The event is free to attend.

Penn Spectrum Weekend (Oct. 4-6, various times)

Since its inception in 2010, Penn Spectrum Weekend has been held every three years all around campus to unite alumni and students to engage in dialogue and celebration surrounding cultural identity and intersectionality. 

This year’s topics include gentrification, first-generation and low-income students’ experences, ongoing healthcare disparities among minorities, and the experiences of alumnae at Penn—discussing how the campus has changed and stayed the same. 

There will also be a variety of mixers, receptions, and an art exhibition, “20 Years, La Casa Latina, Student, and Alumni Voices,” made by two community artists and on display at The ARCH. 

‘At the Heart of Gold’ Screening (Oct. 17, 5:15 p.m.)

This 2019 HBO documentary film about the U.S. gymnastics team scandal is part of the “Courage First” program by the Foundation for Global Sports Development, created to highlight and raise awareness around sexual abuse in sports. The film is touring the country as part of that program.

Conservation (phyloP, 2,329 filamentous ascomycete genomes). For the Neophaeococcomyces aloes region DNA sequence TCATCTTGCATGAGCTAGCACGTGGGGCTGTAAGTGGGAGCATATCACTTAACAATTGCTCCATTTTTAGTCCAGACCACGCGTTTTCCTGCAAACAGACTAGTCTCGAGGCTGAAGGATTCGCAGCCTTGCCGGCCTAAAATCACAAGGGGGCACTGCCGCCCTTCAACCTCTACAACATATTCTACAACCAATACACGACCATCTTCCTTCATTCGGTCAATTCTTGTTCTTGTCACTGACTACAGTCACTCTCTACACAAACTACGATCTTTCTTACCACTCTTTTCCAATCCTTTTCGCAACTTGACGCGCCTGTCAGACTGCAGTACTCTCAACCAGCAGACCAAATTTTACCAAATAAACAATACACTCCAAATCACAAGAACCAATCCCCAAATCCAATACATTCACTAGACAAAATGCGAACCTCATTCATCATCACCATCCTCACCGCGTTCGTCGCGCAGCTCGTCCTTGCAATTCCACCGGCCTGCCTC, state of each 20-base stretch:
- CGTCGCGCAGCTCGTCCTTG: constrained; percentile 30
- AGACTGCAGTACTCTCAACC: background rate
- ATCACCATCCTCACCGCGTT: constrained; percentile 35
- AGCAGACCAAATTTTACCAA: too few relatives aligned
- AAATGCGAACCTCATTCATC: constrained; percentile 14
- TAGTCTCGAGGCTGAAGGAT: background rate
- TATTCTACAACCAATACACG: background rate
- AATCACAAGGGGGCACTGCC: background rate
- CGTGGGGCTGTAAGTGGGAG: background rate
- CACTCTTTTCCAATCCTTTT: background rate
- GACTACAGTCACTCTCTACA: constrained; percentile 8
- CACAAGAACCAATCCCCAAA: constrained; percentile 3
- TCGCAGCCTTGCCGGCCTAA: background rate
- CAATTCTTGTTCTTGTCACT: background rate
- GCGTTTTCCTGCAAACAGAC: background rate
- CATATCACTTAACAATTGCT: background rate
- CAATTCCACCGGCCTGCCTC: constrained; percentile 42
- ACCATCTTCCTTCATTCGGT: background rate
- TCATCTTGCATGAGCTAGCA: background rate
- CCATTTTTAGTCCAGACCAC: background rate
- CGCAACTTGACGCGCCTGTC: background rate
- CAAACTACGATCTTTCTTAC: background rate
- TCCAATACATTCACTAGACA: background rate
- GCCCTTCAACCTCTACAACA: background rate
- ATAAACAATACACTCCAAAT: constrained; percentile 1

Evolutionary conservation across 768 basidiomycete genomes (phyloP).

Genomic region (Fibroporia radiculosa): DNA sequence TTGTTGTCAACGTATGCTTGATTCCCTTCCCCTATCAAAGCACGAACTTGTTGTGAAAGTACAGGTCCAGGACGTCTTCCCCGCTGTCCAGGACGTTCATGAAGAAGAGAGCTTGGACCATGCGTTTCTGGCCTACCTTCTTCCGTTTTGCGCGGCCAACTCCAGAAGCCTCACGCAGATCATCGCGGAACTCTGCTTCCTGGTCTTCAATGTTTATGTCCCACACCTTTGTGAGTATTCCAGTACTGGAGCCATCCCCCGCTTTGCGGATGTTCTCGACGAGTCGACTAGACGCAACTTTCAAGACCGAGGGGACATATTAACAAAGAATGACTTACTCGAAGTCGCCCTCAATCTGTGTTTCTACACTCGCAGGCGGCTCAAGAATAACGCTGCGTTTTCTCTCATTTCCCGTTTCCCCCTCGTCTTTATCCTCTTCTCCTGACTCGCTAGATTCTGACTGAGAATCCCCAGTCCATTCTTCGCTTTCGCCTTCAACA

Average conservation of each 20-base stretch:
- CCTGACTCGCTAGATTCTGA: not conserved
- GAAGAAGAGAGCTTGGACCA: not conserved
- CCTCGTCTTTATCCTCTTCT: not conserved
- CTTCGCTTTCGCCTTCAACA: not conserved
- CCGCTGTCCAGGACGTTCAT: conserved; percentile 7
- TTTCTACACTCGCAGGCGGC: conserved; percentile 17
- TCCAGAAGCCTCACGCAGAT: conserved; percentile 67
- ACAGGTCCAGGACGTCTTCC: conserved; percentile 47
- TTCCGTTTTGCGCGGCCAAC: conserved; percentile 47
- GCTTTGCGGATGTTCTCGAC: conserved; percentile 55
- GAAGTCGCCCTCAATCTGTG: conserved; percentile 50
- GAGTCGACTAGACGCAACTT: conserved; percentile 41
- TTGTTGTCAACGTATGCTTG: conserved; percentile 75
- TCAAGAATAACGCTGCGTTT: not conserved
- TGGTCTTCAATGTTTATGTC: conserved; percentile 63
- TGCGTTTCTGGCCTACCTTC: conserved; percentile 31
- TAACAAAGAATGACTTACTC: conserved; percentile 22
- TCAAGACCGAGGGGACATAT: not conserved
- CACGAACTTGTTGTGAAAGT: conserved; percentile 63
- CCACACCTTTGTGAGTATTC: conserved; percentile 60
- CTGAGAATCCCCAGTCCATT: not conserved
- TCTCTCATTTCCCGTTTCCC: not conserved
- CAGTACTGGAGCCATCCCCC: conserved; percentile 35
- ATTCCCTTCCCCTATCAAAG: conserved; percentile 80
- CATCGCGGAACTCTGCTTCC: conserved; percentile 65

“At the Heart of Gold: Inside the USA Gymnastics Scandal,” to be shown at the Annenberg Public Policy Center, is an 89-minute deep dive into the events and human consequences of the scandal, directed by Erin Lee Carr—who also directed the HBO documentary film, “I Love You, Now Die.” This film examines the experiences of the athletes at the center of the scandal and the culture that led to the hiding of the abuse from Larry Nassar. Executive producers David Ulich and Steven Ungerleider, as well as gymnast Trinea Gonzcar and CHILD USA CEO Marci Hamilton—the Robert A. Fox Leadership Program Professor of Practice and Fox Family Pavilion Resident Senior Fellow in the Program for Research on Religion—will engage in a Q&A following the screening. 

Those who plan to attend should RSVP; space is limited. 

Environmental Justice Symposium (Oct. 25, 8 a.m.)

Hosted by the Department of Earth & Environmental Science, this symposium—loosely commemorating the 25th anniversary of former President Bill Clinton signing an executive order that incorporated environmental justice principles into the missions of federal agencies—is an opportunity to bring together prominent practitioners and thought leaders from a slew of academic disciplines.